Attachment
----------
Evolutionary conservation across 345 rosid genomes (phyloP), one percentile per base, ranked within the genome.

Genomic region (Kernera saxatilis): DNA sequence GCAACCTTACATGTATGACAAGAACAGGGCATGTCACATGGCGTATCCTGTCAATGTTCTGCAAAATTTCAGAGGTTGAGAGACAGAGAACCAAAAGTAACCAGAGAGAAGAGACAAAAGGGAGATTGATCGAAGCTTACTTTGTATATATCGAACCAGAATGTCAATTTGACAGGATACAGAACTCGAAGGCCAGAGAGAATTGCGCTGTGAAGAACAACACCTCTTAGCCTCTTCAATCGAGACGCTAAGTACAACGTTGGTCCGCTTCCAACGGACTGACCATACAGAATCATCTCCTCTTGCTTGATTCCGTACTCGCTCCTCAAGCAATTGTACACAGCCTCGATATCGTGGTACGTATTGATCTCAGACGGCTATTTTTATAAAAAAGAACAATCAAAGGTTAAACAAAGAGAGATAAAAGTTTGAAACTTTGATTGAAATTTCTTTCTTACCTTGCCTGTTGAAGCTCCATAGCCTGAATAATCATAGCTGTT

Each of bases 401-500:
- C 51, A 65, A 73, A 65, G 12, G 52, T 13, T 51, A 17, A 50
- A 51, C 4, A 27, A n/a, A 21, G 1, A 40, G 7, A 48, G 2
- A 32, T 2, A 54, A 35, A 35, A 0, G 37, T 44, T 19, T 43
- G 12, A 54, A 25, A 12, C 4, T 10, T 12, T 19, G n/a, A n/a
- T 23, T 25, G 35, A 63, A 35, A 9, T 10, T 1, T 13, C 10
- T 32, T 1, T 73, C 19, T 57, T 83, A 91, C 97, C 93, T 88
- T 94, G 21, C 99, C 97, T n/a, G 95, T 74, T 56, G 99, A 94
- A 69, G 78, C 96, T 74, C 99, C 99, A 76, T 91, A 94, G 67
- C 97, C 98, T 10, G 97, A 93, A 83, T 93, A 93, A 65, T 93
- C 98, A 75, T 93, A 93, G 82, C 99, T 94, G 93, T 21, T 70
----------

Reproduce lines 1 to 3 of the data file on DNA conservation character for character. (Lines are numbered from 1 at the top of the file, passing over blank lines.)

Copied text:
Evolutionary conservation across 345 rosid genomes (phyloP), one percentile per base, ranked within the genome.

Genomic region (Kernera saxatilis): DNA sequence GCAACCTTACATGTATGACAAGAACAGGGCATGTCACATGGCGTATCCTGTCAATGTTCTGCAAAATTTCAGAGGTTGAGAGACAGAGAACCAAAAGTAACCAGAGAGAAGAGACAAAAGGGAGATTGATCGAAGCTTACTTTGTATATATCGAACCAGAATGTCAATTTGACAGGATACAGAACTCGAAGGCCAGAGAGAATTGCGCTGTGAAGAACAACACCTCTTAGCCTCTTCAATCGAGACGCTAAGTACAACGTTGGTCCGCTTCCAACGGACTGACCATACAGAATCATCTCCTCTTGCTTGATTCCGTACTCGCTCCTCAAGCAATTGTACACAGCCTCGATATCGTGGTACGTATTGATCTCAGACGGCTATTTTTATAAAAAAGAACAATCAAAGGTTAAACAAAGAGAGATAAAAGTTTGAAACTTTGATTGAAATTTCTTTCTTACCTTGCCTGTTGAAGCTCCATAGCCTGAATAATCATAGCTGTT

Each of bases 401-500: